Shame and guilt are two very common feelings. Most of us can relate to having felt guilty or ashamed of something we have said or done. Perhaps you are still carrying around feelings of guilt or shame. So what is the difference between them – and what can we do with these feelings?
The Difference between Guilt and Shame
Guilt is a feeling of remorse or of taking responsibility for some type of offense that we have committed. Whether this is a legal, moral, or relational offense, guilt is something we experience when there has been an injustice. It is often resolved when reconciliation and restoration takes place and is usually not a lasting emotion. Shame, however, is a much uglier beast. Shame stems from guilt, but is often long-lasting and creates a mess of problems for us. In this article, I want to focus on the issue of shame and what you can do to overcome shame and be free from its grip.
Shame Cuts Us Off from Others
Shame keeps people sick, isolated, lonely, depressed, anxious, and hidden. I have yet to meet anyone who has dealt with shame and has not had to fight a grueling battle to overcome its clutches. I have also not met anyone who has dealt with shame and has been thankful for what shame has brought into their lives. In Christian circles, it is somewhat common to attempt to find the silver lining amid difficult circumstances. We strive to trust that the Lord is using our pain for good and to rest in the knowledge that the pain will not last forever. But shameful feelings perpetuate negative thoughts and emotions. “I’m not good enough and I never will be.” “If this person knew what I’ve done, they would never speak to me again.” “I can never tell anyone about this or I will lose everything.” Those are usually the thoughts that run through my own mind as I deal with my own shame.
We are built for relationships and God created us to be in community with one another. The book of Genesis outlines this for us, as God presents himself as being in community with Jesus Christ and the Holy Spirit, as well as demonstrating that it was not good for a man to be alone. (Genesis 2.18) He created woman in order to fulfill what was missing. Through this relationship, and in relationship with God, we are shown that we are meant to be known – fully, deeply known. Shame drives us away from being in community and relationship with others. It causes us to hide from relationships due to the fear of being judged, condemned, and rejected. Shame reinforces our sinful nature, causing us to believe that we have fallen too far from grace and can never be healed. Thankfully, this is a lie.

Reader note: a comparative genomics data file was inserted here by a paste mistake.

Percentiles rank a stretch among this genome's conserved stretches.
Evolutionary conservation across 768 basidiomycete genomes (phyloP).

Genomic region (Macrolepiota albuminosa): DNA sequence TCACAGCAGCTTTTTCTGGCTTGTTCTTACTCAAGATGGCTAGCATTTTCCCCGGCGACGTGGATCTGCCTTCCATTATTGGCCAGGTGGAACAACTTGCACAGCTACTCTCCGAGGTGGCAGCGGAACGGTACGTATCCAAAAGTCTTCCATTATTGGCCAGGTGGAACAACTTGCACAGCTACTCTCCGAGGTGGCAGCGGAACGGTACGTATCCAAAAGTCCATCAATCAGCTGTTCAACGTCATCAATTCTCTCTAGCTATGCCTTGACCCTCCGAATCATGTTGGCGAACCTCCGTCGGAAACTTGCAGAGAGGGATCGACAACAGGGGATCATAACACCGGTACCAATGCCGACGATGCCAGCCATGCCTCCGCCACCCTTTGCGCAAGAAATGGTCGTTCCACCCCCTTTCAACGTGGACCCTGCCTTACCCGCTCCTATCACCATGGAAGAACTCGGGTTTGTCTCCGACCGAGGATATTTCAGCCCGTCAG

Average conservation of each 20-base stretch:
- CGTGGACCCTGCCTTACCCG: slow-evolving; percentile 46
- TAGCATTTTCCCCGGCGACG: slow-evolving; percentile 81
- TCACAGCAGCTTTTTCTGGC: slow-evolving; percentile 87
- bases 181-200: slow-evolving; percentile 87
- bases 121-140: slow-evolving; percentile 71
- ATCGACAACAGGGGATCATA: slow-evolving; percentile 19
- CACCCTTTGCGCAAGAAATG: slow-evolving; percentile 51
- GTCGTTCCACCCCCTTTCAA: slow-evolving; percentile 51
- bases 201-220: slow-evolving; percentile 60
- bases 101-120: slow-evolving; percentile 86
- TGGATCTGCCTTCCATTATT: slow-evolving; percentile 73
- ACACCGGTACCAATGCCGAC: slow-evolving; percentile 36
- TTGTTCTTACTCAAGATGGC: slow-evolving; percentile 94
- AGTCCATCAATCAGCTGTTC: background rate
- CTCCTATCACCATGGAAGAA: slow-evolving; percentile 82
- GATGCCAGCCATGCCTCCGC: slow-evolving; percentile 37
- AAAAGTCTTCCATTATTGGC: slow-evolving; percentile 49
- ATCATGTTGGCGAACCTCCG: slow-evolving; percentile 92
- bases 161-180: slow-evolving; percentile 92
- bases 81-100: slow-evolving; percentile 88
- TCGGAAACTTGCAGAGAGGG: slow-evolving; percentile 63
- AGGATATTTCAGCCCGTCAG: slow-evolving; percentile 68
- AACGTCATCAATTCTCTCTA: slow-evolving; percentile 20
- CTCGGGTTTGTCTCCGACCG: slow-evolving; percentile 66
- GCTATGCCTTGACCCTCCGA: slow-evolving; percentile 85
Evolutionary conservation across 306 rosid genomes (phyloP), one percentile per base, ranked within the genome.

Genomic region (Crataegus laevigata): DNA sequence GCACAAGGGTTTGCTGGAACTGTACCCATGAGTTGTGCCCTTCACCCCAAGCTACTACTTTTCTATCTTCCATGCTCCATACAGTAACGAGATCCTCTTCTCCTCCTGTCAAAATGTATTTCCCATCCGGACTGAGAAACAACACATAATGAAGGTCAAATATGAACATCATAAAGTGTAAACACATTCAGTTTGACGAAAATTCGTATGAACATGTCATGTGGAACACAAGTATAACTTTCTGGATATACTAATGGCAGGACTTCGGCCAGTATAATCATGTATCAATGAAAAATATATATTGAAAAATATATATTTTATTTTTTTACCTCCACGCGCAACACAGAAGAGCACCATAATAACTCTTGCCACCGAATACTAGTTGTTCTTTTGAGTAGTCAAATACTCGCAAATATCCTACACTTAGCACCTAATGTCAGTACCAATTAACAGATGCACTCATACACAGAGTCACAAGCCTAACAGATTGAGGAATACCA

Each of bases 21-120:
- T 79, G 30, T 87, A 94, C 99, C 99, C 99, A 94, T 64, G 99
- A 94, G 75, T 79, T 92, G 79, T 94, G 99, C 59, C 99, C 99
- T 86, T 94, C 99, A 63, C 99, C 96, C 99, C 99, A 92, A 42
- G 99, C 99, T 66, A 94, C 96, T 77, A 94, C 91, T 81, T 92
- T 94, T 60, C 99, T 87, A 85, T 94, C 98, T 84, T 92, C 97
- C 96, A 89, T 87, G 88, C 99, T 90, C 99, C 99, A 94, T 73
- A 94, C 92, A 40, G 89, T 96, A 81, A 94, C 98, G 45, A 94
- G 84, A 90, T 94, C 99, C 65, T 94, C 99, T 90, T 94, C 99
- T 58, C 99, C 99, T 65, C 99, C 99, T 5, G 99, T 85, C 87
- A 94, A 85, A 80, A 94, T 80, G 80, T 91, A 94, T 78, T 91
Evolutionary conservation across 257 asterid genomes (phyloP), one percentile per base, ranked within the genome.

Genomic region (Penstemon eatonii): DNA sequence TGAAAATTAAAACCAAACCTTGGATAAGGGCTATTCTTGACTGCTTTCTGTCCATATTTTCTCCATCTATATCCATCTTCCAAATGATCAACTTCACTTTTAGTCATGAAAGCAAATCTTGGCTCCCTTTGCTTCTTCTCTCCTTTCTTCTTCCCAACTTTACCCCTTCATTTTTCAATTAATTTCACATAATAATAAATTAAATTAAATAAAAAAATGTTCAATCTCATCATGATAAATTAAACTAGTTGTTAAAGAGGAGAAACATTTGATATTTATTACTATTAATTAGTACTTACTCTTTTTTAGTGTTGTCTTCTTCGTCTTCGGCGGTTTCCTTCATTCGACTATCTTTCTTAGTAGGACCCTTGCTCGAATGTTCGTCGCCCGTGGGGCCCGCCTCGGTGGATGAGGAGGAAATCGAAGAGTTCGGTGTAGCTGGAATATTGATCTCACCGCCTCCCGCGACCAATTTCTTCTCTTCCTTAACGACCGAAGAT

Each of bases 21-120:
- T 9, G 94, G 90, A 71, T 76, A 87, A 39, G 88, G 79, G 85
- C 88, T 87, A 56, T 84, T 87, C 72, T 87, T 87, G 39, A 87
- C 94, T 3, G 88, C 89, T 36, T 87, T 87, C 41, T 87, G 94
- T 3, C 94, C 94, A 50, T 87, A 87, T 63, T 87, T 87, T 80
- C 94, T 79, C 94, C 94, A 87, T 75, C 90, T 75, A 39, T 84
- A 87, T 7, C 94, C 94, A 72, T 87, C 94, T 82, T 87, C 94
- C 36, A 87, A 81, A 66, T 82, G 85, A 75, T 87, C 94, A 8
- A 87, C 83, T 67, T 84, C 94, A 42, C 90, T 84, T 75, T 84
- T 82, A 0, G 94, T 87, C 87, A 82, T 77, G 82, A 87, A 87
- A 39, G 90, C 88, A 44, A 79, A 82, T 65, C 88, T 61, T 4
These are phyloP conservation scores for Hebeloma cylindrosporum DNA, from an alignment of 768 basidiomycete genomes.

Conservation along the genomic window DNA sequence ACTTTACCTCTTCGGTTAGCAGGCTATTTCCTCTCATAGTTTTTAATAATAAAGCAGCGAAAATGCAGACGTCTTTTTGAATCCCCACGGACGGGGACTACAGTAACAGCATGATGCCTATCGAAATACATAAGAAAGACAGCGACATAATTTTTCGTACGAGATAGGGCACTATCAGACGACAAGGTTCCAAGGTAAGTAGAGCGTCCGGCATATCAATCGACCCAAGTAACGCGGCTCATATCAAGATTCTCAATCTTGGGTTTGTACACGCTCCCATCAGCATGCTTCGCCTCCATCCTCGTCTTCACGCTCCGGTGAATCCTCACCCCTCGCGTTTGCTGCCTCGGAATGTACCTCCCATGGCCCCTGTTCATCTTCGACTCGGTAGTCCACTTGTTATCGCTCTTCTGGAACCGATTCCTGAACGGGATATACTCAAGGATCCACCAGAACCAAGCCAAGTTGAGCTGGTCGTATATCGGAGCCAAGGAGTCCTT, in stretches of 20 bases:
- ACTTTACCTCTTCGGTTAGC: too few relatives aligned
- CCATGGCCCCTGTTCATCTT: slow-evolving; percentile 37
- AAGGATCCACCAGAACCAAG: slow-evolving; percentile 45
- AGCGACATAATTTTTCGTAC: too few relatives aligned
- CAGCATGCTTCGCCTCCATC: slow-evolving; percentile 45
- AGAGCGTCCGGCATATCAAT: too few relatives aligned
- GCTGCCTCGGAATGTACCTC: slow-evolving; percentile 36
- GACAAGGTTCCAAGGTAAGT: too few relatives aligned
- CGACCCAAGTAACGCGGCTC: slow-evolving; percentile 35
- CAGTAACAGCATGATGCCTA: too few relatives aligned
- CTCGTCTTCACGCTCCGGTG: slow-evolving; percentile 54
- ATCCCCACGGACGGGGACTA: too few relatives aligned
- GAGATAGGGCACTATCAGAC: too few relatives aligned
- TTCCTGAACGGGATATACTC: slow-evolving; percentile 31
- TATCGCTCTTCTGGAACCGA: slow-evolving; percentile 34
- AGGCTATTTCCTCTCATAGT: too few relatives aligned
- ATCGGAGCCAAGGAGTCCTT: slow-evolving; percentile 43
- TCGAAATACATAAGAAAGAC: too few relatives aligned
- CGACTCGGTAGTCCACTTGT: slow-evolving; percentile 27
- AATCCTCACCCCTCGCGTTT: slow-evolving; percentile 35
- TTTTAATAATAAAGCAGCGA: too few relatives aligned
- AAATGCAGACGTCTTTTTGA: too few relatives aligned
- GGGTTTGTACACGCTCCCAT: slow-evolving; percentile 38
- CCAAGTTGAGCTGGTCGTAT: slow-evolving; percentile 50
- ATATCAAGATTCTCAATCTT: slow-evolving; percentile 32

Dealing with shame is not easy. It is a long, often dark and terrifying road. Walking through shameful feelings can leave us feeling alone and unworthy. It is often difficult to believe that there is anything better on the other side. Past abuse and addiction are often root causes of shame for most of the people I have worked with the past several years. In my experience, helping people to expose their shame and confront it head on has proved to be the most helpful way of overcoming shameful feelings. So often, we want to hide our shame because it is ugly, scary, and seemingly unforgivable. We want to keep it in the dark so nobody can see just how awful we think we are and how awful we feel. But bringing it to the light is the only way to shut out the darkness.
Healing Shame Involves the Redemptive Work of the Holy Spirit
Finding people or even one person whom you can trust to help you walk through shame is often a challenge. Christian counseling is one place where you can find someone who is trustworthy, and who will look at your shame with you in compassion and love, without judgment and further condemnation. Reaching out to a Christian counselor will give you the opportunity to see that shame does not have to keep you from enjoying your life, fulfilling your goals, and moving on from past hurts.
For many years I have said that shame does not serve a healthy purpose. While guilt can serve a purpose in enabling confession, redemption, and reconciliation, until recently I had not seen any positive effect of shame. However, I am reframing my thoughts on shame serving a purpose. From where I stand, the only helpful purpose that shame serves is that it can offer you a place from which you can see the redemptive work of the Holy Spirit healing your life in a way that may not have otherwise been possible. It’s amazing to me to see the Lord work in spite of shame and to break through it with extreme grace. Guilt rarely affords this opportunity because guilt can be dealt with rather easily, at least compared to shame, and is often resolved without the need for fierce compassion, grace, love, and community.
Christian Counseling to Overcome Shame
If you find yourself in the midst of shame and are unsure of where to turn, I urge you to reach out to a Christian counselor in order to begin to unpack the roots of that shame and to walk through it to freedom. As a Christian counselor, I am committed to walking through this process with you, to not leaving you alone in the midst of it, and to being a compassionate presence in the midst of the storm.
“I finally got my bed today,” courtesy of Stephen Brace, Flickr CreativeCommons (CC BY 2.0), “A Passage,” by FidlerJan, morguefile.com